[¶9]      We have often stated the standard of review which we use when we are reviewing a denial of a motion for a judgment of acquittal:

[W]e accept as true the evidence of the prosecution, together with all logical and reasonable inferences to be drawn therefrom, leaving out entirely the evidence of the defendant in conflict.

"A motion for judgment of acquittal is to be granted only when the evidence is such that a reasonable juror must have a reasonable doubt as to the existence of any of the essential elements of the crime. Or, stated another way, if there is substantial evidence to sustain a conviction of the crime, the motion should not be granted. This standard applies whether the supporting evidence is direct or circumstantial." (citations omitted) Leppek v. State, 636 P.2d 1117, 1119 (Wyo. 1981).

Apodaca v. State, 796 P.2d 806, 807 (Wyo. 1990) (citation omitted).

[¶10]   In analyzing a sufficiency-of-the-evidence argument:

This Court assesses whether all the evidence which was presented is adequate enough to form the basis for a reasonable inference of guilt beyond a reasonable doubt to be drawn by a finder of fact when that evidence is viewed in the light most favorable to the State. We will not substitute our judgment for that of the jury when we are applying this rule; our only duty is to determine whether a quorum of reasonable and rational individuals would, or even could, have come to the same result as the jury actually did.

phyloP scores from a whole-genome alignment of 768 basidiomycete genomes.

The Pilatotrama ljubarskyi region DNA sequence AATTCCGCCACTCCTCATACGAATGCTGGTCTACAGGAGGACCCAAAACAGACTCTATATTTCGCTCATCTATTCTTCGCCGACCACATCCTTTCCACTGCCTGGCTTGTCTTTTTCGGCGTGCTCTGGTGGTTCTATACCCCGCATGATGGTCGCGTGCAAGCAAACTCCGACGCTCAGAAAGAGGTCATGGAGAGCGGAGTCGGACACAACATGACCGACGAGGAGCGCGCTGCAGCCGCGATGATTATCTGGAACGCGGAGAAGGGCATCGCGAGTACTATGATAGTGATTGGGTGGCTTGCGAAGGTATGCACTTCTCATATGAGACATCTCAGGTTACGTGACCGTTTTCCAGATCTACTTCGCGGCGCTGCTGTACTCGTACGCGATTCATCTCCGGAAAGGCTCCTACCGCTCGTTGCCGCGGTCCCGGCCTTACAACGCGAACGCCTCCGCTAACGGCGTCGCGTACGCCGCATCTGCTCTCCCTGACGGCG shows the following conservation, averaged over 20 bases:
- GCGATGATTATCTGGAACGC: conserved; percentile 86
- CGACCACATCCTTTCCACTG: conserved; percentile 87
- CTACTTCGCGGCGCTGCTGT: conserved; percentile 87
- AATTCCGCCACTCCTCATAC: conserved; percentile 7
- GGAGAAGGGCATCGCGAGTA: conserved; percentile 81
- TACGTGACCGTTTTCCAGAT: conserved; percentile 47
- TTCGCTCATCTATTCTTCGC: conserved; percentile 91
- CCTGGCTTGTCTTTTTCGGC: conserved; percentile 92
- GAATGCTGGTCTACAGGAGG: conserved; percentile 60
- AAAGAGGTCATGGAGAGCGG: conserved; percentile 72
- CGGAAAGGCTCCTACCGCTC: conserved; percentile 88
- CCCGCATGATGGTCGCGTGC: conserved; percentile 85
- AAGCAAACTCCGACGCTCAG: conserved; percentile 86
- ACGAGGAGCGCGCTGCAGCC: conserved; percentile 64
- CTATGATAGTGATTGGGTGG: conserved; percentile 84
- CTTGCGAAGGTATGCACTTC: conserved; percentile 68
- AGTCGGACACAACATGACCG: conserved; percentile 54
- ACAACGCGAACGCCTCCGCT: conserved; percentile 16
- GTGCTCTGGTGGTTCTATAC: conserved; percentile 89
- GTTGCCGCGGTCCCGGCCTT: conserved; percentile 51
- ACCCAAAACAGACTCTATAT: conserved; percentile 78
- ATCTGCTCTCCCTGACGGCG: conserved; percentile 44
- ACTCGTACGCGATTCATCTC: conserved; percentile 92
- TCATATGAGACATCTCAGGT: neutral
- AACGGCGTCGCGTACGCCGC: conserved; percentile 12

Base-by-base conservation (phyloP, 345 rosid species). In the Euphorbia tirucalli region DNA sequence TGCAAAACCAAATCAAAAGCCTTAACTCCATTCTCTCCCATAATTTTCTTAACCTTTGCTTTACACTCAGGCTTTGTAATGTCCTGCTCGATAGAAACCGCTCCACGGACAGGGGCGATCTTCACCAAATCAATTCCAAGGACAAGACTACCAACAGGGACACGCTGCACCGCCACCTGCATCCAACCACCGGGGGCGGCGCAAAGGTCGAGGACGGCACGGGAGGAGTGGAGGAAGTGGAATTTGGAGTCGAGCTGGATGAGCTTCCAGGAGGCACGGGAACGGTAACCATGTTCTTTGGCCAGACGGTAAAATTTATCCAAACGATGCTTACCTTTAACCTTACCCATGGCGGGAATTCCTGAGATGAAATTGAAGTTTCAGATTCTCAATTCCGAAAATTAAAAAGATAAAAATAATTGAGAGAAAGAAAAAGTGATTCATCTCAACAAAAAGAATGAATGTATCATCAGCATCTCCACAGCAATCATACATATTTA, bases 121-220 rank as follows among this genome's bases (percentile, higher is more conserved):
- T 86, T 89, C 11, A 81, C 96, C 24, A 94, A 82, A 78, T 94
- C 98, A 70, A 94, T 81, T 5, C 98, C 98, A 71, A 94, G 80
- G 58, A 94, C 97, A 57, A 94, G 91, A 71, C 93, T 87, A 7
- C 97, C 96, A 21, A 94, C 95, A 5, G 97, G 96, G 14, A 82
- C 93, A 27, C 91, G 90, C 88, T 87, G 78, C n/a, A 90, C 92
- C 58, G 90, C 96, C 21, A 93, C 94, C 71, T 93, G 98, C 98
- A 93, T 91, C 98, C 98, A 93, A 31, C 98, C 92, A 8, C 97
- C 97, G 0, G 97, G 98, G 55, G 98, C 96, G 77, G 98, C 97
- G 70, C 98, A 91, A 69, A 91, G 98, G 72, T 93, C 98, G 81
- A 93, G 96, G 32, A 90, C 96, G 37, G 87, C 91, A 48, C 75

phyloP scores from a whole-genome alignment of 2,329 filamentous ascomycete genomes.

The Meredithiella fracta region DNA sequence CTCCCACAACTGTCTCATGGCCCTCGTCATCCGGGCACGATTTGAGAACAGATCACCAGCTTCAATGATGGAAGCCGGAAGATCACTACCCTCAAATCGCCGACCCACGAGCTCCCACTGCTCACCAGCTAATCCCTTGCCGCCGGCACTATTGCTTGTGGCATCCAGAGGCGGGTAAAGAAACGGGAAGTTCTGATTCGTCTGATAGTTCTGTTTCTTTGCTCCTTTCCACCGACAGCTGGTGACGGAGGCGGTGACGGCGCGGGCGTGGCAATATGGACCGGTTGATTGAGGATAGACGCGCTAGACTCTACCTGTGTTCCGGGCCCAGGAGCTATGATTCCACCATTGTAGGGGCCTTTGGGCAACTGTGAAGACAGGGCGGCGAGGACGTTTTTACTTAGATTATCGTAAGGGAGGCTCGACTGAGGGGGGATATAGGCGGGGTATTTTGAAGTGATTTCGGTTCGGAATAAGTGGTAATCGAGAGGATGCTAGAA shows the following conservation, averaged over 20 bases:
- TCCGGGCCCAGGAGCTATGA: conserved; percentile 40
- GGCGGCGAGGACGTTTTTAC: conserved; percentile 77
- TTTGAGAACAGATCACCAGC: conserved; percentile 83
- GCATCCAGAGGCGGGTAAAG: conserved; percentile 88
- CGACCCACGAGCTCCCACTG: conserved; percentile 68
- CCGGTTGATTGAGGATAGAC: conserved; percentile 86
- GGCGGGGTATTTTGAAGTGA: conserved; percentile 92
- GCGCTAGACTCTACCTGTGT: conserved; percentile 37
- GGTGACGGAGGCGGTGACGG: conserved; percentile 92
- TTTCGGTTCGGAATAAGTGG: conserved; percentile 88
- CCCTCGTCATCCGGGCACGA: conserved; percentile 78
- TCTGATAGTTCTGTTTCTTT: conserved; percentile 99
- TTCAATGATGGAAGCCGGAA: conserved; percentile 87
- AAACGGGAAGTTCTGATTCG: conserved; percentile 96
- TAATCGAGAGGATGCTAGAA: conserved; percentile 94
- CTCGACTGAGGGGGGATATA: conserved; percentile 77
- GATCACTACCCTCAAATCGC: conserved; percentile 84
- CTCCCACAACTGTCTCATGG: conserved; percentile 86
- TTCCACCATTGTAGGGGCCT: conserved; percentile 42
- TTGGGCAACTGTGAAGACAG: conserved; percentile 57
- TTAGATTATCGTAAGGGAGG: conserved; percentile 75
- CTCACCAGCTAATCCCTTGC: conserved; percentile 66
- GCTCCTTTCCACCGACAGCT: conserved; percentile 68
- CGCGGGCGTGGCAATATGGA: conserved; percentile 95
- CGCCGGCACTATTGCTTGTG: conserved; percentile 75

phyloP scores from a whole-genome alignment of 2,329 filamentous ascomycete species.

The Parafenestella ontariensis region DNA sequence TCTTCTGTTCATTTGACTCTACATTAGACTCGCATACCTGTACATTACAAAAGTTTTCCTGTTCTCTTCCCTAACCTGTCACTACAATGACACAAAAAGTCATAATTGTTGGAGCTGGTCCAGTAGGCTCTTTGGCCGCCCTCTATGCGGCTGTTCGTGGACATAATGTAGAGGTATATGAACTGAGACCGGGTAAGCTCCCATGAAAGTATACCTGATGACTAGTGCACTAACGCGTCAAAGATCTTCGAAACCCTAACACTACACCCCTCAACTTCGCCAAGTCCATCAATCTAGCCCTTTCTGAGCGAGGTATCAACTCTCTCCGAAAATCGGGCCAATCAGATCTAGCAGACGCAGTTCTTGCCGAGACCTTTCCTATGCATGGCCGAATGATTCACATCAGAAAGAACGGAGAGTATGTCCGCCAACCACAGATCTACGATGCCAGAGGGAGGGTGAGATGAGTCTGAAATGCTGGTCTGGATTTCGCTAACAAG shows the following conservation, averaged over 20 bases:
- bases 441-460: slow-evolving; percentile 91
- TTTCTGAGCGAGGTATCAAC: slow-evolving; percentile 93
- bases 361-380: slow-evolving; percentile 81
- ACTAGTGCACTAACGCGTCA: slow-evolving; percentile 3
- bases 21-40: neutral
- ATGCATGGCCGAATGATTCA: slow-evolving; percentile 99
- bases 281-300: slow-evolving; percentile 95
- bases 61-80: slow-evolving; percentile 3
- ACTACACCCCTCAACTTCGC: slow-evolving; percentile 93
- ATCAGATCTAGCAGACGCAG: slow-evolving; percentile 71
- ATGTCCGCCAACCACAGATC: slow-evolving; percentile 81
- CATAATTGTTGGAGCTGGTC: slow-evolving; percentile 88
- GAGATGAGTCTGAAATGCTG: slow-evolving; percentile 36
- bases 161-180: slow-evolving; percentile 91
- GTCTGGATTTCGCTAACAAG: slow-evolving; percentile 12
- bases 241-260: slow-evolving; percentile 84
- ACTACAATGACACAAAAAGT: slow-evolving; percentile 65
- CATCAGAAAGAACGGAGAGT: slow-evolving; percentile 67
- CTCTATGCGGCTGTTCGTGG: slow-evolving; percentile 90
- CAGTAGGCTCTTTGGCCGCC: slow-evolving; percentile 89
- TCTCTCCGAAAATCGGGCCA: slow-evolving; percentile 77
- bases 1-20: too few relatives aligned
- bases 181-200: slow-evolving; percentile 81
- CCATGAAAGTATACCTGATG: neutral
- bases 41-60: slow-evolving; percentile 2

Hodges v. State, 904 P.2d 334, 339 (Wyo. 1995) (citation omitted).


[¶11]   Section 6-3-403(a)(i) provides:

(a) A person who buys, receives, conceals or disposes of property which he knows, believes or has reasonable cause to believe was obtained in violation of law is guilty of:

(i) A felony punishable by imprisonment for not more than ten (10) years, a fine of not more than ten thousand dollars ($10,000.00), or both, if the value of the property is five hundred dollars ($500.00) or more;

* * * * * *

[¶12]   The essence of Appellant's argument is that, if she committed any crimes, she committed them in Nevada. She claims that the evidence does not show that she acted in Wyoming to receive and/or conceal the stolen property.

[¶13]   "Concealment is generally defined to mean `to prevent disclosure or recognition of or `to place out of sight.'" Hunter v. State, 704 P.2d 713, 717 (Wyo. 1985) (quoting WEBSTER'S NEW COLLEGIATE DICTIONARY (1979)).

When used in a legal sense, the word concealment means more than to place out of sight or to prevent recognition. It means to place out of sight of the owner, or to prevent recognition by the owner. "The word `conceals' in the statute was not used in a technical sense but includes all acts done which render the discovery or identification of property more difficult. . . . Concealment is not limited to proof that the stolen property was hidden or kept out of sight, it is enough if it is proven that the property was withheld from the owner and made difficult for the owner to discover and this includes acts or conduct which enables the one who received the stolen goods to convert the property to his own use." State v. Moynahan, 164 Conn. 560, 325 A.2d 199, 212 (1973), cert. denied 414 U.S. 976, 94 S. Ct. 291, 38 L. Ed. 2d 219 (1973) [(citations omitted)].

704 P.2d at 717-18. See also DeLeon v. State, 896 P.2d 764, 767 (Wyo. 1995).

[¶14]   In Hunter, we determined that sufficient evidence supported the judge's finding that the appellant had concealed stolen property in the state of Wyoming from its Michigan owner when he stole the automobile in Michigan and drove it to Wyoming. 704 P.2d at 715. We held: